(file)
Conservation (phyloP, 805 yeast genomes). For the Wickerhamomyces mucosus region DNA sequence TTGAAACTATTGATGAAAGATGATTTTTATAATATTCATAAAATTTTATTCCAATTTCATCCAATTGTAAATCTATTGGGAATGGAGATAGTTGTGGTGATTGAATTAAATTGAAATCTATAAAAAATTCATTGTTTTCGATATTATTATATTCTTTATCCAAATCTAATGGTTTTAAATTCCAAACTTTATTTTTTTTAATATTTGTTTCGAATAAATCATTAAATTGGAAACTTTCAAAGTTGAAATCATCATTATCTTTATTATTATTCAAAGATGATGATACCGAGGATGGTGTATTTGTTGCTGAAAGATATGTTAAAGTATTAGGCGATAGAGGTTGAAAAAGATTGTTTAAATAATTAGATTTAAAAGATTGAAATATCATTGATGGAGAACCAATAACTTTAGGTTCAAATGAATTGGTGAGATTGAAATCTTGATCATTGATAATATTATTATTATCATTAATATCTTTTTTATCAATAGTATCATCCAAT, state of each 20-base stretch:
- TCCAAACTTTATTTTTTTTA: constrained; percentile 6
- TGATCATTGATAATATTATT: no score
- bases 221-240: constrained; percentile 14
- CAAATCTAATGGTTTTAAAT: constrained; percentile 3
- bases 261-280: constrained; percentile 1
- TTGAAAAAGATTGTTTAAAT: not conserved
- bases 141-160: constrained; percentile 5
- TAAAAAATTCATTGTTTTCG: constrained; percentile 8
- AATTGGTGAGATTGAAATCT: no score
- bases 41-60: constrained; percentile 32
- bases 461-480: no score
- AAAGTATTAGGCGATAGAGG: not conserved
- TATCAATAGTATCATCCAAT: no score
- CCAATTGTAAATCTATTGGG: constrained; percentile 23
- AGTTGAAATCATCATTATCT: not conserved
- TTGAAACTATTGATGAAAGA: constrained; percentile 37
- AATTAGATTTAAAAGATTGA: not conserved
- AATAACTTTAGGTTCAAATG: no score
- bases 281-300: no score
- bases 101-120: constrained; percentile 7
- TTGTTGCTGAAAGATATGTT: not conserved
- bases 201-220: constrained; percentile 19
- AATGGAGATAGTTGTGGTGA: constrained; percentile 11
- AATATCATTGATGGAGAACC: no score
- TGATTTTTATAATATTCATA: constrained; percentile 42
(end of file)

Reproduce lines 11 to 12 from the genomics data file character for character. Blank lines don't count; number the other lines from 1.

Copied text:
- bases 41-60: constrained; percentile 32
- bases 461-480: no score